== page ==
Naipaul gets into controversy again for penning book on Africa

London: Indian-origin Nobel laureate VS Naipaul has landed himself in another controversy by penning one of the darkest travelogues about Africa for decades.

Critics believe his new work, `The Masque of Africa`, portrays a continent still caught with one foot in its primitive past and obsessed with eating domestic pets.

According to a report published in The Sunday Times, the Trinidad-born author, who has previously been in hot water for alleged racism, misogyny and disregard of Islam, now writes about witch doctors, buildings allowed to fall into ruin and streets strewn with rubbish.

78-year-old Naipual is particularly harsh about Ivory Coast, where kitten is on the menu.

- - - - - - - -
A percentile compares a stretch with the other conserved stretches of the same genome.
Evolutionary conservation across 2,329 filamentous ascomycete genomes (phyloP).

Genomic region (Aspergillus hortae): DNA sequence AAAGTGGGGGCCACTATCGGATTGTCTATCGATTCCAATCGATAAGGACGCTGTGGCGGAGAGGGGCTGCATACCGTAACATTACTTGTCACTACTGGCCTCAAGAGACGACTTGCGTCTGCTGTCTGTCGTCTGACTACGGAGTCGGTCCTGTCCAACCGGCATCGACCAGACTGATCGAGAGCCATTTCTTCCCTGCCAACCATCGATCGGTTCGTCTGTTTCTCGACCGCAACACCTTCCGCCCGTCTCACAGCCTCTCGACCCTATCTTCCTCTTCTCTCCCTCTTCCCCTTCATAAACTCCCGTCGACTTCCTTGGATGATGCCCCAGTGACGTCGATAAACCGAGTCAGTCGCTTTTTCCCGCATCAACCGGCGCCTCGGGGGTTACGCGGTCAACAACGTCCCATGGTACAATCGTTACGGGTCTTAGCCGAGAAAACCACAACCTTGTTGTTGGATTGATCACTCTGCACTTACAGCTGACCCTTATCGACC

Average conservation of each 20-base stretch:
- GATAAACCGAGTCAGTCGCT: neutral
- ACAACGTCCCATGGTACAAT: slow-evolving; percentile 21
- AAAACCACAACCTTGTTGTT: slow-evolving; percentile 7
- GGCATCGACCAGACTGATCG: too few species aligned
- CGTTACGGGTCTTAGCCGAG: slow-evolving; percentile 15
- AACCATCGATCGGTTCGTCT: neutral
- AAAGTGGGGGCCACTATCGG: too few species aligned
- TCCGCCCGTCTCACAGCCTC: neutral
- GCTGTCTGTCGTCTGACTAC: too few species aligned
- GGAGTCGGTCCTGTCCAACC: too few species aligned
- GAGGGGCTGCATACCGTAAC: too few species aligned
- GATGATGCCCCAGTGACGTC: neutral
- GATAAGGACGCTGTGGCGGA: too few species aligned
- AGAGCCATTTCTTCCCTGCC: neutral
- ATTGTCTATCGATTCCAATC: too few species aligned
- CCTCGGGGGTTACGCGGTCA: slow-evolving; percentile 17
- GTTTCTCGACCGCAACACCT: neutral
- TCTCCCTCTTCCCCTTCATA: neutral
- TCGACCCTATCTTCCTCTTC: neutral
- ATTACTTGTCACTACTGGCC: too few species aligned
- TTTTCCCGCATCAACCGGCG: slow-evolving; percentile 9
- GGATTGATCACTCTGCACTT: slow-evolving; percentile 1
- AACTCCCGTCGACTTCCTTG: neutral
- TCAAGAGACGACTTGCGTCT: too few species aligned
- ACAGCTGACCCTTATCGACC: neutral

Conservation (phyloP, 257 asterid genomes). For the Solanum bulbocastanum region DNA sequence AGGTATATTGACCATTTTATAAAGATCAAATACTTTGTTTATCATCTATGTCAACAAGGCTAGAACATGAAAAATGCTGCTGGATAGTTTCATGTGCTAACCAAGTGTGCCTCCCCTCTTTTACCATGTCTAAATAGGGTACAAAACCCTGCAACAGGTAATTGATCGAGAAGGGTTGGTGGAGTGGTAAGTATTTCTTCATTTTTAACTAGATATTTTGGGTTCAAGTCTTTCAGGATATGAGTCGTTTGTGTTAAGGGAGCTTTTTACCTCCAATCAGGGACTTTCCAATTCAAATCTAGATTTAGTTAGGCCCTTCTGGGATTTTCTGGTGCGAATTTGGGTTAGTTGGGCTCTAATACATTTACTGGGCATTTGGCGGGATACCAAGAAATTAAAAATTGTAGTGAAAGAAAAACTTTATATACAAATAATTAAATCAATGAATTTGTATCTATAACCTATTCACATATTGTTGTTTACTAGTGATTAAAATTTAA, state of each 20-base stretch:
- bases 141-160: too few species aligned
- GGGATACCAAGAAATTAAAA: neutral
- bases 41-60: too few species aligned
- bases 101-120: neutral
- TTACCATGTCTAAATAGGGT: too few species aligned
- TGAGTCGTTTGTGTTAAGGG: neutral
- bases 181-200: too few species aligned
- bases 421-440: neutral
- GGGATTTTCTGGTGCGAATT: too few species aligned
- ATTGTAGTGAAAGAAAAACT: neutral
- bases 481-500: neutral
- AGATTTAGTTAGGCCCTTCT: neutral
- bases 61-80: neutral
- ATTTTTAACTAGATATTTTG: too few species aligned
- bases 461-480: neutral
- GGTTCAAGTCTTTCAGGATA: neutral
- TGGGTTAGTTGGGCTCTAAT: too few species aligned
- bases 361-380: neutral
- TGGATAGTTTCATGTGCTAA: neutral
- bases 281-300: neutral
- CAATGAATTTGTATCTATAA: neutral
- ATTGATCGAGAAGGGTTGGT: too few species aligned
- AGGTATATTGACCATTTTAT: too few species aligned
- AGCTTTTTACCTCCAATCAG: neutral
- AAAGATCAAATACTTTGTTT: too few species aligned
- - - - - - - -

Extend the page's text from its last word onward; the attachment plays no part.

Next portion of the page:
"I found out what was the best way of killing a cat or kitten. You put them in a sack of some sort and then you dropped the sack in a pot of boiling water. The thought of this everyday kitchen cruelty made everything else in Ivory Coast seem unimportant," he writes.

According to the report, killing cats and dogs and preparing them for the dinner table almost becomes a leitmotif for the book.

In Uganda there is an ancient tale of a man who wants to buy a kitten to eat.

In the north of Ghana "they ate and loved dog; they called it red goat. In the south they ate cats and had almost eaten them out."

In Johannesburg in South Africa, he visits a warehouse full of "muti", or witch doctors` goods, with animal parts laid out.

Novelist Robert Harris, who reviews the book in today`s Culture section, said he found it "repulsive".

He writes: "I am afraid such passages reminded me chiefly of Oswald Mosley, standing for election in Notting Hill in 1959, and accusing black African men of eating dog food and keeping white women locked in basemenets."



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